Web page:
In Arizona, a debtor against whom a judgment has been rendered is able to keep certain personal and real property, preventing the Sheriff from seizing and selling the property to pay off the judgment.  Likewise, an Arizona resident is allowed to keep certain personal and real property if the person files a petition in bankruptcy. The property which a person is allowed to keep is known as “exempt” property.

Some exemptions are automatic, and some must be properly asserted in order to be recognized.  Years ago, a “homestead declaration” had to be properly prepared and recorded in order to be valid.  Now, the homestead exemption is automatic, but only under certain circumstances.  You may find a chart of exemptions here.  Also, here is another chart showing Arizona exemptions:



Reference (A.R.S.)
HOMESTEAD   Real property; an apartment or mobile home you occupy, up to 250,000 in value; sale proceeds exempt as specified in the statute (which was revised effective 1/1/2022)   33-1101
Arises by operation of law, but if multiple properties owned, may be required to designate 33-1102
PERSONAL PROPERTY husband and wife may double all personal property exemptions 2 beds and living room chair per person; 1 dresser, table, lamp, bedding per bed; kitchen table; dining room table and 4 chairs (1 more per person); living room carpet or rug; couch; 3 lamps; 3 coffee or end tables; pictures, paintings, drawings created by the debtor; family portraits; refrigerator; stove; TV, radio or stereo; alarm clock; washer; dryer; vacuum cleaner to $4,000 total  33-1123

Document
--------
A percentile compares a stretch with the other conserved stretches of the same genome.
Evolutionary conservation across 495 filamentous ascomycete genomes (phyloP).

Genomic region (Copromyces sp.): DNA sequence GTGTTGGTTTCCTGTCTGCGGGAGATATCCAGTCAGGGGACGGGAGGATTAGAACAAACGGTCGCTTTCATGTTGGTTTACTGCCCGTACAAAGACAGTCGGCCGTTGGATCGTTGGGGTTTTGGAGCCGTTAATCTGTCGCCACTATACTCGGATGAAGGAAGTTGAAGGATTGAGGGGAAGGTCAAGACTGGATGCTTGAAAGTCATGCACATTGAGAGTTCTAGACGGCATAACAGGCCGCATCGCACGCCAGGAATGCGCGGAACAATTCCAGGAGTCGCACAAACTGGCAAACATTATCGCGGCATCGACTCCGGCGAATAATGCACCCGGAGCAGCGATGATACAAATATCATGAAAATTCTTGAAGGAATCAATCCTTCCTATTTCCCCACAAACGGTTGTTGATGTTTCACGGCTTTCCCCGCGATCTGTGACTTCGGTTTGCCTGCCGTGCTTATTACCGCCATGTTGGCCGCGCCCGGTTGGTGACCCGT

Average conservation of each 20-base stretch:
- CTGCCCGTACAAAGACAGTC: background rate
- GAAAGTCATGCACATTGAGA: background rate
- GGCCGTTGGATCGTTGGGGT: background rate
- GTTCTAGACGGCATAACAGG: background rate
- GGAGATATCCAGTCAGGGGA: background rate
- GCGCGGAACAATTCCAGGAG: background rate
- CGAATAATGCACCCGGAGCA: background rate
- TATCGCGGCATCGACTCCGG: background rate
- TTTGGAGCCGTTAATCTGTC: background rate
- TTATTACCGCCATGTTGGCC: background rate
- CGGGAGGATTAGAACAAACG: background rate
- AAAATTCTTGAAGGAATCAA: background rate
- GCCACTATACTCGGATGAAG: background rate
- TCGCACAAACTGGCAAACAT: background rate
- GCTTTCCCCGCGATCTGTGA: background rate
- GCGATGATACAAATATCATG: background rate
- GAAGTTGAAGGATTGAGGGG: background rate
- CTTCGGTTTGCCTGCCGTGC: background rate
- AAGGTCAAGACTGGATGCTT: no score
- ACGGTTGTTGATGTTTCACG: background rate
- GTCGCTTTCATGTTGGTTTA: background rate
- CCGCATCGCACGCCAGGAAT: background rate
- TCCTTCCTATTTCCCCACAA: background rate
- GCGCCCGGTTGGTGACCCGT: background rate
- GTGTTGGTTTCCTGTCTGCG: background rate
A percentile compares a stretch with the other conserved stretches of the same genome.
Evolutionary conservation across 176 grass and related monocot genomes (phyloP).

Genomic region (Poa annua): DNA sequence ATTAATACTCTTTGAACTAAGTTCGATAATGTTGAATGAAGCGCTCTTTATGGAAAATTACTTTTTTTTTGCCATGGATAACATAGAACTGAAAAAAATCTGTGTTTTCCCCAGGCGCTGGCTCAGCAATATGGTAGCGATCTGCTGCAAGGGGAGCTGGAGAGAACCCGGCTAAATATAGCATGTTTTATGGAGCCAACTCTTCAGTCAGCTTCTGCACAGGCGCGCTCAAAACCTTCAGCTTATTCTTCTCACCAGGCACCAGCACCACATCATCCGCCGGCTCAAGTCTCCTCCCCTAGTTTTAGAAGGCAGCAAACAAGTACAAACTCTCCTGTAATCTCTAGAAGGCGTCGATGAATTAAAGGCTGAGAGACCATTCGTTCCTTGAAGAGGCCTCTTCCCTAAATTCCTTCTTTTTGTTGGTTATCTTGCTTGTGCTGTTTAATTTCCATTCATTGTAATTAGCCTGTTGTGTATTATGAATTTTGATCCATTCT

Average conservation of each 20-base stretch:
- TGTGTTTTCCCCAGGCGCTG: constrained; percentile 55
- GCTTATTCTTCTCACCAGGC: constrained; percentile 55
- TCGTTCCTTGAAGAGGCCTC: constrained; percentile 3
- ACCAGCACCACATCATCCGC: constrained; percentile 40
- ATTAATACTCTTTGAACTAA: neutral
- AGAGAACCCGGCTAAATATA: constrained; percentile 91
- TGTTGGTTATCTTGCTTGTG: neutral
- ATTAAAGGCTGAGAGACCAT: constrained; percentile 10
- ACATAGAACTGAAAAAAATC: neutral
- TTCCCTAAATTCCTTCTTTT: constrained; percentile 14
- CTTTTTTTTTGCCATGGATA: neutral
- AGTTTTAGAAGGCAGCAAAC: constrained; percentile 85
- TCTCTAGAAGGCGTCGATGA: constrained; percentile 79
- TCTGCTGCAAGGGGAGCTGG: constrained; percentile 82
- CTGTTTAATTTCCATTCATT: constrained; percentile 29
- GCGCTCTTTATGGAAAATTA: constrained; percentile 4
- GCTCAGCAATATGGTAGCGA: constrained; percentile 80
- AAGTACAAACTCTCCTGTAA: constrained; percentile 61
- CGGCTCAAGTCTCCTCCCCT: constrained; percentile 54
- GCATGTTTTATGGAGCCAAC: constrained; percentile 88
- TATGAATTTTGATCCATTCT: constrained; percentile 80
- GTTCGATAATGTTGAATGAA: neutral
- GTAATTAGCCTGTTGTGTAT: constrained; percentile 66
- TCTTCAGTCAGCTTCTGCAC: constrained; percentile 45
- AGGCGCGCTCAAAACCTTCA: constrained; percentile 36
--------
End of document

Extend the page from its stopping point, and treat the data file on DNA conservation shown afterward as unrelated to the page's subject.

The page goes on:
Bank deposit up to $150 in one account 33-1126(A)(8)
  Bible; bicycle; sewing machine; typewriter; burial plot; rifle, pistol or shotgun to $500 total 33-1125
  Books to up to $250; clothing up to $500; wedding and engagement rings up to $1,000; watch up to $100; pets, horses, milk cows and poultry up to $500; musical instrument up to $250; prostheses, including wheelchair   33-1125
  Food and fuel to last 6 months 33-1124
  Motor vehicle up to $1,500 ($4,000, if disabled) 33-1125(8)
  Prepaid rent or security deposit to up $1,000 or 1-1/2 times your rent, whichever is less, in lieu of homestead 33-1126(D)
  Proceeds for sold or damaged exempt property 33-1126 (A)(5), (7)
INSURANCE Fraternal benefit society benefits 20-881
  Group life insurance policy or proceeds 20-1132
  Health, accident or disability benefits 33-1126(A)(3)
  Life insurance cash value up to $1,000 per dependent ($25,000 total) (husband and wife may double) 33-1126 \(A)(3)
  Life insurance cash value up to $2,000 per dependent ($10,000 total) 20-1131(D)
  Life insurance proceeds up to $20,000 if the beneficiary is spouse or child (husband and wife may double) 33-1126(A)(1)
MISC. Minor child’s earnings, unless the debt is for child 33-1126(A)(2)
  Property of a business partnership 29-225
PENSIONS Board of regents members 15-1628(I)
  ERISA-qualified benefits deposited more than 120 days before filing bankruptcy 33-1126(B)
  IRAs In re Herrscher, 121 B.R. 29 (D. Ariz. 1990)
  Firefighters 9-968
  Police officers 9-931
  Public safety personnel 38-850(C)
  Rangers 41-955
  State employees 38-762
PUBLIC BENEFITS Unemployment compensation 23-783
  Welfare benefits 46-208
  Workers’ compensation 23-1068
TOOLS OF TRADE Arms, uniforms, and accouterments you are required to keep 33-1130(3)
  Farm machinery, utensils, seed, instruments of husbandry, feed, grain, and animals up to $2,500 total (husband and wife may double) 33-1130(2)
  Teaching aids of teacher 33-1127
  Tools, equipment, instruments, and books (except vehicle driven to work) up to $2,500 33-1130(1)
WAGES Minimum 75% of earned but unpaid wages, pension payments; bankruptcy judge may authorize more for low-income debtors
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